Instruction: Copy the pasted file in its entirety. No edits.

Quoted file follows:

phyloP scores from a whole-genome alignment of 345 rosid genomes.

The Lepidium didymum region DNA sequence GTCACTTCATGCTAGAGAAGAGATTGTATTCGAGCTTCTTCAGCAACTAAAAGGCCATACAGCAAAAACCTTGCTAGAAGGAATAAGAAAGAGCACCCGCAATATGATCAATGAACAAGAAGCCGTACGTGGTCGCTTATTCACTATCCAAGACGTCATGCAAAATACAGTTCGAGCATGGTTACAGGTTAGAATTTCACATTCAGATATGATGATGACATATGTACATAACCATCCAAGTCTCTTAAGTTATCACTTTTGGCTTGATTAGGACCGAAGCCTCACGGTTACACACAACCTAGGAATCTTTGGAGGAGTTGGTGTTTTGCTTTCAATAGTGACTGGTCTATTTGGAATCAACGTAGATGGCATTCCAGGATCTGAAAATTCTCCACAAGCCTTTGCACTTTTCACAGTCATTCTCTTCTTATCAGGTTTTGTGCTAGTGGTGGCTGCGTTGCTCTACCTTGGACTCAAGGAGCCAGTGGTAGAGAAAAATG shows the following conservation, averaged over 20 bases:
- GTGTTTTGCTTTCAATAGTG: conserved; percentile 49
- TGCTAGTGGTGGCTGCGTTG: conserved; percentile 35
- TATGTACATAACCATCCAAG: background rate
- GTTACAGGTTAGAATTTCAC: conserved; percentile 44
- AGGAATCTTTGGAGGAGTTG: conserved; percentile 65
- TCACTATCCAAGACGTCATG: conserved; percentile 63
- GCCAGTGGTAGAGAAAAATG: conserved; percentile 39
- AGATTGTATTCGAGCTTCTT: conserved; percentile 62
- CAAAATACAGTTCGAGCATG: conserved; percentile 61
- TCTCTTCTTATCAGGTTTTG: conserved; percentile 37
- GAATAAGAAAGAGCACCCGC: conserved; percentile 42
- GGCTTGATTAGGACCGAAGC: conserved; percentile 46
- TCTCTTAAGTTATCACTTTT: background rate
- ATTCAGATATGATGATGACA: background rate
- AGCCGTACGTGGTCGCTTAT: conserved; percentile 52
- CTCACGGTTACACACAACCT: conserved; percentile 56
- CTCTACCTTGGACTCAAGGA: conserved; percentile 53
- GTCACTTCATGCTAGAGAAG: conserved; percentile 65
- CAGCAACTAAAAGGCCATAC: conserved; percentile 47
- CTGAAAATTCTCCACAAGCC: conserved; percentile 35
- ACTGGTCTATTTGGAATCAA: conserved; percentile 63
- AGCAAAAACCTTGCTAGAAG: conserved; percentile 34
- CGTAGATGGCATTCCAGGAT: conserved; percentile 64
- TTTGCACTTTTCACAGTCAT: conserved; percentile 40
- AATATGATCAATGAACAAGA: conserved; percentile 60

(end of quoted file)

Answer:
phyloP scores from a whole-genome alignment of 345 rosid genomes.

The Lepidium didymum region DNA sequence GTCACTTCATGCTAGAGAAGAGATTGTATTCGAGCTTCTTCAGCAACTAAAAGGCCATACAGCAAAAACCTTGCTAGAAGGAATAAGAAAGAGCACCCGCAATATGATCAATGAACAAGAAGCCGTACGTGGTCGCTTATTCACTATCCAAGACGTCATGCAAAATACAGTTCGAGCATGGTTACAGGTTAGAATTTCACATTCAGATATGATGATGACATATGTACATAACCATCCAAGTCTCTTAAGTTATCACTTTTGGCTTGATTAGGACCGAAGCCTCACGGTTACACACAACCTAGGAATCTTTGGAGGAGTTGGTGTTTTGCTTTCAATAGTGACTGGTCTATTTGGAATCAACGTAGATGGCATTCCAGGATCTGAAAATTCTCCACAAGCCTTTGCACTTTTCACAGTCATTCTCTTCTTATCAGGTTTTGTGCTAGTGGTGGCTGCGTTGCTCTACCTTGGACTCAAGGAGCCAGTGGTAGAGAAAAATG shows the following conservation, averaged over 20 bases:
- GTGTTTTGCTTTCAATAGTG: conserved; percentile 49
- TGCTAGTGGTGGCTGCGTTG: conserved; percentile 35
- TATGTACATAACCATCCAAG: background rate
- GTTACAGGTTAGAATTTCAC: conserved; percentile 44
- AGGAATCTTTGGAGGAGTTG: conserved; percentile 65
- TCACTATCCAAGACGTCATG: conserved; percentile 63
- GCCAGTGGTAGAGAAAAATG: conserved; percentile 39
- AGATTGTATTCGAGCTTCTT: conserved; percentile 62
- CAAAATACAGTTCGAGCATG: conserved; percentile 61
- TCTCTTCTTATCAGGTTTTG: conserved; percentile 37
- GAATAAGAAAGAGCACCCGC: conserved; percentile 42
- GGCTTGATTAGGACCGAAGC: conserved; percentile 46
- TCTCTTAAGTTATCACTTTT: background rate
- ATTCAGATATGATGATGACA: background rate
- AGCCGTACGTGGTCGCTTAT: conserved; percentile 52
- CTCACGGTTACACACAACCT: conserved; percentile 56
- CTCTACCTTGGACTCAAGGA: conserved; percentile 53
- GTCACTTCATGCTAGAGAAG: conserved; percentile 65
- CAGCAACTAAAAGGCCATAC: conserved; percentile 47
- CTGAAAATTCTCCACAAGCC: conserved; percentile 35
- ACTGGTCTATTTGGAATCAA: conserved; percentile 63
- AGCAAAAACCTTGCTAGAAG: conserved; percentile 34
- CGTAGATGGCATTCCAGGAT: conserved; percentile 64
- TTTGCACTTTTCACAGTCAT: conserved; percentile 40
- AATATGATCAATGAACAAGA: conserved; percentile 60